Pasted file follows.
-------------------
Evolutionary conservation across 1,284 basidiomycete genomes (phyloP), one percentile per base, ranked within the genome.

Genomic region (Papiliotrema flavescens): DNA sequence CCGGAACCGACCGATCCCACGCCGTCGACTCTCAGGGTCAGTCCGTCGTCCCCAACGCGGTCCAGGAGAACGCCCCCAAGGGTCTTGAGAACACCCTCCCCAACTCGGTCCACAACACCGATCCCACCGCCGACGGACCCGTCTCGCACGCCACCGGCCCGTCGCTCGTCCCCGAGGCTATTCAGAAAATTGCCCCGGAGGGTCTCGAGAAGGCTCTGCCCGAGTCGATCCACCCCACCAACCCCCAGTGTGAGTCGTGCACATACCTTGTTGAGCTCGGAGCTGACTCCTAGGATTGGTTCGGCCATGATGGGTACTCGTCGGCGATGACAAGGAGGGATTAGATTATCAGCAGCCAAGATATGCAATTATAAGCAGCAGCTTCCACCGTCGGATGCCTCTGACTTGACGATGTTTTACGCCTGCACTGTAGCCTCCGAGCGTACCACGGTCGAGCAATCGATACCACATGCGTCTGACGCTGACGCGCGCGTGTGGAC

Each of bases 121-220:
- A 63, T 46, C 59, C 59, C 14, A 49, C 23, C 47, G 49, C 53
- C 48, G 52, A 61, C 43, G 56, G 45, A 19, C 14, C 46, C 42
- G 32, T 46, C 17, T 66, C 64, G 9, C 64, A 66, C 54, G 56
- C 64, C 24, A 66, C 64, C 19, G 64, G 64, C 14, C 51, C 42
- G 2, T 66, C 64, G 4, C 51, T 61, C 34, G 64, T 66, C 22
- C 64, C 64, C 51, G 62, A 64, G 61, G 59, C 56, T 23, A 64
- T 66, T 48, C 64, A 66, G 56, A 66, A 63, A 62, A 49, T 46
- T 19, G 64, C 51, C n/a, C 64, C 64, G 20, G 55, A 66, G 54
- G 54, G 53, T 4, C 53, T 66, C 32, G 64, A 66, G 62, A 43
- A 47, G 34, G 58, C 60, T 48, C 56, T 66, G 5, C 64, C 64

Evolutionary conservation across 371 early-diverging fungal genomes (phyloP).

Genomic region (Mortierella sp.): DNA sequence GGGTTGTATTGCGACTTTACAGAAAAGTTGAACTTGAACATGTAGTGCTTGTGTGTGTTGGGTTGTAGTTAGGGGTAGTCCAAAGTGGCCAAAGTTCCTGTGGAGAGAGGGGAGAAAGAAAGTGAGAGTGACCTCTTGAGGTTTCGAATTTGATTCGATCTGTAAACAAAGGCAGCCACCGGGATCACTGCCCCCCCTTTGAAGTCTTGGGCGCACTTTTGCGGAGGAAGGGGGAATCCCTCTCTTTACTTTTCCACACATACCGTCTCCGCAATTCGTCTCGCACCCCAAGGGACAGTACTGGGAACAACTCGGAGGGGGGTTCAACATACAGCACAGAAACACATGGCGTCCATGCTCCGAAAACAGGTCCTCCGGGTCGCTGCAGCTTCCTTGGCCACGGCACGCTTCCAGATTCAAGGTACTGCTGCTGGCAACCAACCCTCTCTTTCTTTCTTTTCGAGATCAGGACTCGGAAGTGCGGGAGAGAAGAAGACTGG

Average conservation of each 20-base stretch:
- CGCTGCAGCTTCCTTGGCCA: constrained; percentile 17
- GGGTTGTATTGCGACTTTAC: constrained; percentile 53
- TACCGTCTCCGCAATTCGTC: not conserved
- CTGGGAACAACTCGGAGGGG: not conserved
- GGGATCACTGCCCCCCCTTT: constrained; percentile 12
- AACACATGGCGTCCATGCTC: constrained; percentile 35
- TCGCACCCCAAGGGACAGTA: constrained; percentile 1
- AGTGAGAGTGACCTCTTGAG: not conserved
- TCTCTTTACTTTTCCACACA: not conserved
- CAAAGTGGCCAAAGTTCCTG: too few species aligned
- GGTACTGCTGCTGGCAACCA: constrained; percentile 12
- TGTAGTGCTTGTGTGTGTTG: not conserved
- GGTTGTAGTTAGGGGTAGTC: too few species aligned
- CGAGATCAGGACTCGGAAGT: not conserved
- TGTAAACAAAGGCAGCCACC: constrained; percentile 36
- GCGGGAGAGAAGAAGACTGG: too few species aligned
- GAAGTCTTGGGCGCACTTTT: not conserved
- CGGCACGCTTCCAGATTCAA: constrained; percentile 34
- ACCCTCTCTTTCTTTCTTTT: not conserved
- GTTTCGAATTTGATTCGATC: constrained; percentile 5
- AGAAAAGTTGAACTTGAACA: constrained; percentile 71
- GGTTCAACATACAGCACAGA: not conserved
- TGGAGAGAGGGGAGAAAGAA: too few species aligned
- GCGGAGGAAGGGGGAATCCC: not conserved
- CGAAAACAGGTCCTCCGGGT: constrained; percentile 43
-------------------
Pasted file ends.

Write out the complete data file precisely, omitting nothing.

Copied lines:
Evolutionary conservation across 1,284 basidiomycete genomes (phyloP), one percentile per base, ranked within the genome.

Genomic region (Papiliotrema flavescens): DNA sequence CCGGAACCGACCGATCCCACGCCGTCGACTCTCAGGGTCAGTCCGTCGTCCCCAACGCGGTCCAGGAGAACGCCCCCAAGGGTCTTGAGAACACCCTCCCCAACTCGGTCCACAACACCGATCCCACCGCCGACGGACCCGTCTCGCACGCCACCGGCCCGTCGCTCGTCCCCGAGGCTATTCAGAAAATTGCCCCGGAGGGTCTCGAGAAGGCTCTGCCCGAGTCGATCCACCCCACCAACCCCCAGTGTGAGTCGTGCACATACCTTGTTGAGCTCGGAGCTGACTCCTAGGATTGGTTCGGCCATGATGGGTACTCGTCGGCGATGACAAGGAGGGATTAGATTATCAGCAGCCAAGATATGCAATTATAAGCAGCAGCTTCCACCGTCGGATGCCTCTGACTTGACGATGTTTTACGCCTGCACTGTAGCCTCCGAGCGTACCACGGTCGAGCAATCGATACCACATGCGTCTGACGCTGACGCGCGCGTGTGGAC

Each of bases 121-220:
- A 63, T 46, C 59, C 59, C 14, A 49, C 23, C 47, G 49, C 53
- C 48, G 52, A 61, C 43, G 56, G 45, A 19, C 14, C 46, C 42
- G 32, T 46, C 17, T 66, C 64, G 9, C 64, A 66, C 54, G 56
- C 64, C 24, A 66, C 64, C 19, G 64, G 64, C 14, C 51, C 42
- G 2, T 66, C 64, G 4, C 51, T 61, C 34, G 64, T 66, C 22
- C 64, C 64, C 51, G 62, A 64, G 61, G 59, C 56, T 23, A 64
- T 66, T 48, C 64, A 66, G 56, A 66, A 63, A 62, A 49, T 46
- T 19, G 64, C 51, C n/a, C 64, C 64, G 20, G 55, A 66, G 54
- G 54, G 53, T 4, C 53, T 66, C 32, G 64, A 66, G 62, A 43
- A 47, G 34, G 58, C 60, T 48, C 56, T 66, G 5, C 64, C 64

Evolutionary conservation across 371 early-diverging fungal genomes (phyloP).

Genomic region (Mortierella sp.): DNA sequence GGGTTGTATTGCGACTTTACAGAAAAGTTGAACTTGAACATGTAGTGCTTGTGTGTGTTGGGTTGTAGTTAGGGGTAGTCCAAAGTGGCCAAAGTTCCTGTGGAGAGAGGGGAGAAAGAAAGTGAGAGTGACCTCTTGAGGTTTCGAATTTGATTCGATCTGTAAACAAAGGCAGCCACCGGGATCACTGCCCCCCCTTTGAAGTCTTGGGCGCACTTTTGCGGAGGAAGGGGGAATCCCTCTCTTTACTTTTCCACACATACCGTCTCCGCAATTCGTCTCGCACCCCAAGGGACAGTACTGGGAACAACTCGGAGGGGGGTTCAACATACAGCACAGAAACACATGGCGTCCATGCTCCGAAAACAGGTCCTCCGGGTCGCTGCAGCTTCCTTGGCCACGGCACGCTTCCAGATTCAAGGTACTGCTGCTGGCAACCAACCCTCTCTTTCTTTCTTTTCGAGATCAGGACTCGGAAGTGCGGGAGAGAAGAAGACTGG

Average conservation of each 20-base stretch:
- CGCTGCAGCTTCCTTGGCCA: constrained; percentile 17
- GGGTTGTATTGCGACTTTAC: constrained; percentile 53
- TACCGTCTCCGCAATTCGTC: not conserved
- CTGGGAACAACTCGGAGGGG: not conserved
- GGGATCACTGCCCCCCCTTT: constrained; percentile 12
- AACACATGGCGTCCATGCTC: constrained; percentile 35
- TCGCACCCCAAGGGACAGTA: constrained; percentile 1
- AGTGAGAGTGACCTCTTGAG: not conserved
- TCTCTTTACTTTTCCACACA: not conserved
- CAAAGTGGCCAAAGTTCCTG: too few species aligned
- GGTACTGCTGCTGGCAACCA: constrained; percentile 12
- TGTAGTGCTTGTGTGTGTTG: not conserved
- GGTTGTAGTTAGGGGTAGTC: too few species aligned
- CGAGATCAGGACTCGGAAGT: not conserved
- TGTAAACAAAGGCAGCCACC: constrained; percentile 36
- GCGGGAGAGAAGAAGACTGG: too few species aligned
- GAAGTCTTGGGCGCACTTTT: not conserved
- CGGCACGCTTCCAGATTCAA: constrained; percentile 34
- ACCCTCTCTTTCTTTCTTTT: not conserved
- GTTTCGAATTTGATTCGATC: constrained; percentile 5
- AGAAAAGTTGAACTTGAACA: constrained; percentile 71
- GGTTCAACATACAGCACAGA: not conserved
- TGGAGAGAGGGGAGAAAGAA: too few species aligned
- GCGGAGGAAGGGGGAATCCC: not conserved
- CGAAAACAGGTCCTCCGGGT: constrained; percentile 43